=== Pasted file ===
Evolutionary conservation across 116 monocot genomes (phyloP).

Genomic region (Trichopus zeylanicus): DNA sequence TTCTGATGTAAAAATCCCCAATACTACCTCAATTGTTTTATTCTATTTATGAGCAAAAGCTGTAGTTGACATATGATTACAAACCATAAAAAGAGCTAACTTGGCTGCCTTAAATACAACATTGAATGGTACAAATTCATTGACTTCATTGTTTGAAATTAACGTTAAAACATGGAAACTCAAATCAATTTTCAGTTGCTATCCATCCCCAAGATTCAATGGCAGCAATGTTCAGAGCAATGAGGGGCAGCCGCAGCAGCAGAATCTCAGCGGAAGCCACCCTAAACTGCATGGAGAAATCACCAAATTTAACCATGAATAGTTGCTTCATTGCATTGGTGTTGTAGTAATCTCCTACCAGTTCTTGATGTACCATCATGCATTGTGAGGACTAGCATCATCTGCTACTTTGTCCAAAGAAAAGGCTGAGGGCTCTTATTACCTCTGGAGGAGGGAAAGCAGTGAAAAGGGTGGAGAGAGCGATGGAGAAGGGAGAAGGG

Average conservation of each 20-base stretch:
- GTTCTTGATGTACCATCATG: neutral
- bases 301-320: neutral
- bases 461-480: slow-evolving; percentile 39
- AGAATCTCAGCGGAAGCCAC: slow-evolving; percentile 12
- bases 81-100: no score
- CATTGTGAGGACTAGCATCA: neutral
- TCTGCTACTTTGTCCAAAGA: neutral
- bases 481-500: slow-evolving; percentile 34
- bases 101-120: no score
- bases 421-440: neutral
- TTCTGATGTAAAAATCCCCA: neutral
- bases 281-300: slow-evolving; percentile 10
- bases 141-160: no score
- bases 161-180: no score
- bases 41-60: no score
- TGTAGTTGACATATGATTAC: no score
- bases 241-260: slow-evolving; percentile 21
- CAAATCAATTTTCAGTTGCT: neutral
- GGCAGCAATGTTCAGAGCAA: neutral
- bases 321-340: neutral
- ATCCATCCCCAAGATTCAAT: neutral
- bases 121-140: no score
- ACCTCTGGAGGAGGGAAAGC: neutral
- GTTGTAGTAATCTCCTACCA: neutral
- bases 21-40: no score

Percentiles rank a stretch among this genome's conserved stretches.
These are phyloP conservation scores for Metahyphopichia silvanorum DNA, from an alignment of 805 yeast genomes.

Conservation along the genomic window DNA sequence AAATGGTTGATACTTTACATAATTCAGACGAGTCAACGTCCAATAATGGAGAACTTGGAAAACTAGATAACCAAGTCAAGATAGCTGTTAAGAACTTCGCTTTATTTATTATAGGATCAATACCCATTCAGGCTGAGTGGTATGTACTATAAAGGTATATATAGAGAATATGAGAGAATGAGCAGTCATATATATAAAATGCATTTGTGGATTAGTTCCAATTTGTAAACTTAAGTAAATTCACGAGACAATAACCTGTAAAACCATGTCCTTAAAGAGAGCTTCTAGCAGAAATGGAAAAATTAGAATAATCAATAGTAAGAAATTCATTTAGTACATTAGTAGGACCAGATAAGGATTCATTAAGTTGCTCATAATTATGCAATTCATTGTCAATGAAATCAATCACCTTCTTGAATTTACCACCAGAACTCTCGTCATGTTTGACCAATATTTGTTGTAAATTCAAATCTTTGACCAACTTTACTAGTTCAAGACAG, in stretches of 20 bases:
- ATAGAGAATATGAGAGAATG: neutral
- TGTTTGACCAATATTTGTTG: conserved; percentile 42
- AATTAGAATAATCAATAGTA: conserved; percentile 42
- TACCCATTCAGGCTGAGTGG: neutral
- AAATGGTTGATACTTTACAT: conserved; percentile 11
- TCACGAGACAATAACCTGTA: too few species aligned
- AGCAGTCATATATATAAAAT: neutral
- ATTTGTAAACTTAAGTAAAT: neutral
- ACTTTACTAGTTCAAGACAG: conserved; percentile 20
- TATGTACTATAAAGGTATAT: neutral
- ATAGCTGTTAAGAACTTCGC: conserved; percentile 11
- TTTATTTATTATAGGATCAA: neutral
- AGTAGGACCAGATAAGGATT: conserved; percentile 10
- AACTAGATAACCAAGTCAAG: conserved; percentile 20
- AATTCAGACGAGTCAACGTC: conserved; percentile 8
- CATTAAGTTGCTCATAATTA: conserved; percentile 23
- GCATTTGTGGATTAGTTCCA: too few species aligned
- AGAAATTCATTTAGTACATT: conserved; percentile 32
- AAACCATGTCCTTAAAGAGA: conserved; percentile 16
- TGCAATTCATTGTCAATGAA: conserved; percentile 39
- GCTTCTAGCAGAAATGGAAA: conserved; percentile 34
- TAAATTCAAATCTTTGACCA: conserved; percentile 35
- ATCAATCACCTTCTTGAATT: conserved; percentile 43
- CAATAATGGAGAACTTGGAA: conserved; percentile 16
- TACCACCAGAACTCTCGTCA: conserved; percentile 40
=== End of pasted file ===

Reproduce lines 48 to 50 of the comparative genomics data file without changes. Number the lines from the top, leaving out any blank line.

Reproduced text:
- GCATTTGTGGATTAGTTCCA: too few species aligned
- AGAAATTCATTTAGTACATT: conserved; percentile 32
- AAACCATGTCCTTAAAGAGA: conserved; percentile 16